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ART



VOLTA PHOTO
Starring Sanle Sory and the People of Bobo-Dioulasso in the Small but
Musically Mighty Country of Burkina Faso
 Art Institute of Chicago
111 S. Michigan Ave.
312-443-3600
Now through Aug 19th
Daily from 10:30 AM - 5:00 PM
Admission: $14 for Illinois residents
www.artic.edu

Designed to resemble a cross between a photography studio and a record store, this multisensory exhibition brings together commercial studio photography and popular music from the former West African country of Upper Volta. Through this dynamic conjunction of image and sound, Volta Photo examines the postcolonial culture of an economically challenged but recently liberated country negotiating its local, regional, and international identities.

In 1960, photographer Sanle Sory (born 1943) opened his studio, Volta Photo, at the center of Bobo-Dioulasso, the cultural capital of what was then Upper Volta. He specialized in portraits -- of Fula villagers, elaborately dressed Malians, and other inhabitants of that vibrant cultural crossroads.





INTIMATE ENCOUNTERS
A group exhibition
Blanc Gallery
4445 South King
773-373-4320
Now until Aug 24th
(Call for viewing times)
www.blancchicago.com

Intimate Encounters is a group exhibition of photography, video, painting and sculpture that affectionately probes  domestic space and in turn domestic life of African-American and Latino communities, with an emphasis on the position and prowess of women, mothers and immigrant families. Exhibiting artists include Jarvis Boyland, William Camargo, Emilio Rojas, Darryl DeAngelo Terrell and Titus Wonsey. The exhibition is curated by Felicia Mings with exhibition design and graphic design by Ashley King.

Founded in 2010, ACRE is a non-profit organization based in Chicago designed to support emerging artists develop, discuss and present their artistic practices. Artists Jarvis Boyland, William Camargo, Emilio Rojas and Darryl DeAngelo Terrell participated in ACRE's 2017 summer residency. To learn more about ACRE visit: www.arcreresidency.org




CHARLES WHITE: A RETROSPECTIVE
Art Institute of Chicago
111 S. Michigan Ave.
312-443-3600
Not through Sept 3rd
Daily from 10:30 AM - 5:00 PM
Admission: $14 for Illinois residents
www.artic.edu



Charles White (1918-1979) powerfully interpreted African American history, culture, and lives over the course of his four-decade career.  A superbly gifted draftsman and printmaker as well as a talented mural and easel painter, he developed a distinctive and labor-intensive approach to art making and remained committed to a representational style at a time when the art world increasingly favored abstraction. His work magnified the power of the black figure through scale and form, communicating universal human themes while also focusing attention on the lives of African Americans and the struggle for equality. This exhibition -- the first major retrospective of White's work in more than 35 years -- showcases an accomplished artist whose work continues to resonate amid today's national dialogues about race, work, equality and history.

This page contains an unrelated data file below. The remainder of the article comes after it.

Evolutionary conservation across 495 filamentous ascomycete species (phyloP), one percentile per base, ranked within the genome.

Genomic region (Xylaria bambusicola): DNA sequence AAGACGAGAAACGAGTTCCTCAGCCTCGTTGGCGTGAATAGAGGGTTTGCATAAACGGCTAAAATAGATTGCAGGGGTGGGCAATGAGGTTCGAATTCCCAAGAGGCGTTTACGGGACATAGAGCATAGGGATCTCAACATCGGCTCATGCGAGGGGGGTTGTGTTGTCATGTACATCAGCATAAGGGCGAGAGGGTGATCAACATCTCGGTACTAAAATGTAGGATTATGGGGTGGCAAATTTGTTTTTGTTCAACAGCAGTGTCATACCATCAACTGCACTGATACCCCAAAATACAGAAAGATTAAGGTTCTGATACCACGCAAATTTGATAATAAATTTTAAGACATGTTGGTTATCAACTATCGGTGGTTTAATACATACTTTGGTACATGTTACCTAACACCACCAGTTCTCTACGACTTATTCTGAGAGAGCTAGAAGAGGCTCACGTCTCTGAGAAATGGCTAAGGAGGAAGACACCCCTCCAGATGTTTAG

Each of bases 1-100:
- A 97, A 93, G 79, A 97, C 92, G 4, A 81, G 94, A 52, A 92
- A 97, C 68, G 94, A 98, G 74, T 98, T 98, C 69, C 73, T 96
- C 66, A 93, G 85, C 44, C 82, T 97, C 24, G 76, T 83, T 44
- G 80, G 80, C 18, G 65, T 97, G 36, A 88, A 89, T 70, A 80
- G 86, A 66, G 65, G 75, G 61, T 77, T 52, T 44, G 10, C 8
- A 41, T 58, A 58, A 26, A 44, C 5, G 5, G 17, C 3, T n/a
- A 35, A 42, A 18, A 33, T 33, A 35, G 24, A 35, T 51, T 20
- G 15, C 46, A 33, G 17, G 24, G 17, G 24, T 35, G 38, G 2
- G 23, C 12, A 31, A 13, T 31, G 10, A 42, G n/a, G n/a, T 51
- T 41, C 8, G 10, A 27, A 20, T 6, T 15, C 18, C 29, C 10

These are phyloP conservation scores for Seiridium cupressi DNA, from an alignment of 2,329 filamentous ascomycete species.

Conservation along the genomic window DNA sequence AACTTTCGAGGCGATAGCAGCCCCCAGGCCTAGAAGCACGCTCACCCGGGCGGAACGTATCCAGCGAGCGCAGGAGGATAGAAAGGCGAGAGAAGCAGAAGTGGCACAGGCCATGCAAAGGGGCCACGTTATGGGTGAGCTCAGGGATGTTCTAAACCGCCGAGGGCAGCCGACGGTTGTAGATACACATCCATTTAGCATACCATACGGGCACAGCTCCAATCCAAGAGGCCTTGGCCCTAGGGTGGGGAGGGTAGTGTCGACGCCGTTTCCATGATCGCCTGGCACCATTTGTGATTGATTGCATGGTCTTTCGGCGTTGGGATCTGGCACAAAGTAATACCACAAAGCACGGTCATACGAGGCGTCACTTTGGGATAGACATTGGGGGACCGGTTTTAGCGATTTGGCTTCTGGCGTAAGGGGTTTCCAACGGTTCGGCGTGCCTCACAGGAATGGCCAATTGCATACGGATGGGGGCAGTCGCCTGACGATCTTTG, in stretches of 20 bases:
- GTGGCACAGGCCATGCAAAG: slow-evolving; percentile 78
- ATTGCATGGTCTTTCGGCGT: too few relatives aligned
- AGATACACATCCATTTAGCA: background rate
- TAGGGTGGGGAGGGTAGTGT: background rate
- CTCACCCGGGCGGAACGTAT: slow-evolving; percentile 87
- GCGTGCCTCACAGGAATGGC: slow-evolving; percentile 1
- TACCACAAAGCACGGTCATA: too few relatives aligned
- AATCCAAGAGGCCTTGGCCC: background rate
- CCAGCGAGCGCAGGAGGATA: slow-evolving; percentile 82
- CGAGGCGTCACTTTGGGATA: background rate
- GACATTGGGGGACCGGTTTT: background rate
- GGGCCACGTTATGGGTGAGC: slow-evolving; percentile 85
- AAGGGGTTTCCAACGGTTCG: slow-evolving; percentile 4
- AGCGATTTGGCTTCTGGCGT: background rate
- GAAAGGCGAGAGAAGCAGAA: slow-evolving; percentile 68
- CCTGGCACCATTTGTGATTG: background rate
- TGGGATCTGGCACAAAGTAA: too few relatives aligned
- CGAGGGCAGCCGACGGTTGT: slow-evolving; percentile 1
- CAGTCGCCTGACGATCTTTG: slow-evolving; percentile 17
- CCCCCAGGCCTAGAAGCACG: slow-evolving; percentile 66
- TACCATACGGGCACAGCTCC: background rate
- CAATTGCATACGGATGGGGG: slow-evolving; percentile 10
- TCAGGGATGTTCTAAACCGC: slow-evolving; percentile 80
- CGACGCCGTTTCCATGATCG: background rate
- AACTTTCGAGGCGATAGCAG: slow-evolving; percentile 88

NEVER A LOVELY SO REAL
Photography and Film in Chicago, 1950-1980
Art Institute of Chicago
111 S. Michigan Ave.
312-443-3600
Now through Oct 28th
Daily 10:30 AM - 5:00 PM
Admission: $14 for Illinois residents
www.artic.edu

These artists focused on Chicago's history as a city of neighborhoods, many of them fiercely segregated and separated from one another. Together, they constructed a portrait of Chicago in the second half of the 20th century as cultural, social, and political events transformed the city.

Drawn largely from the Art Institute's collection, this exhibition highlights the work of artists who through their images and films captured the life of their own communities or those to which they were granted intimate access as outsiders. Featured among them is a network of photographers who focused on Chicago's South Side during a period coinciding with the emergence of the city's Black Arts Movement. Billy Abernathy, Darryl Cowherd, Bob Crawford, Roy Lewis, and Robert A. Sengstacke all produced work in connection with the revolutionary Bronzeville mural, the Wall of Respect (1967-71).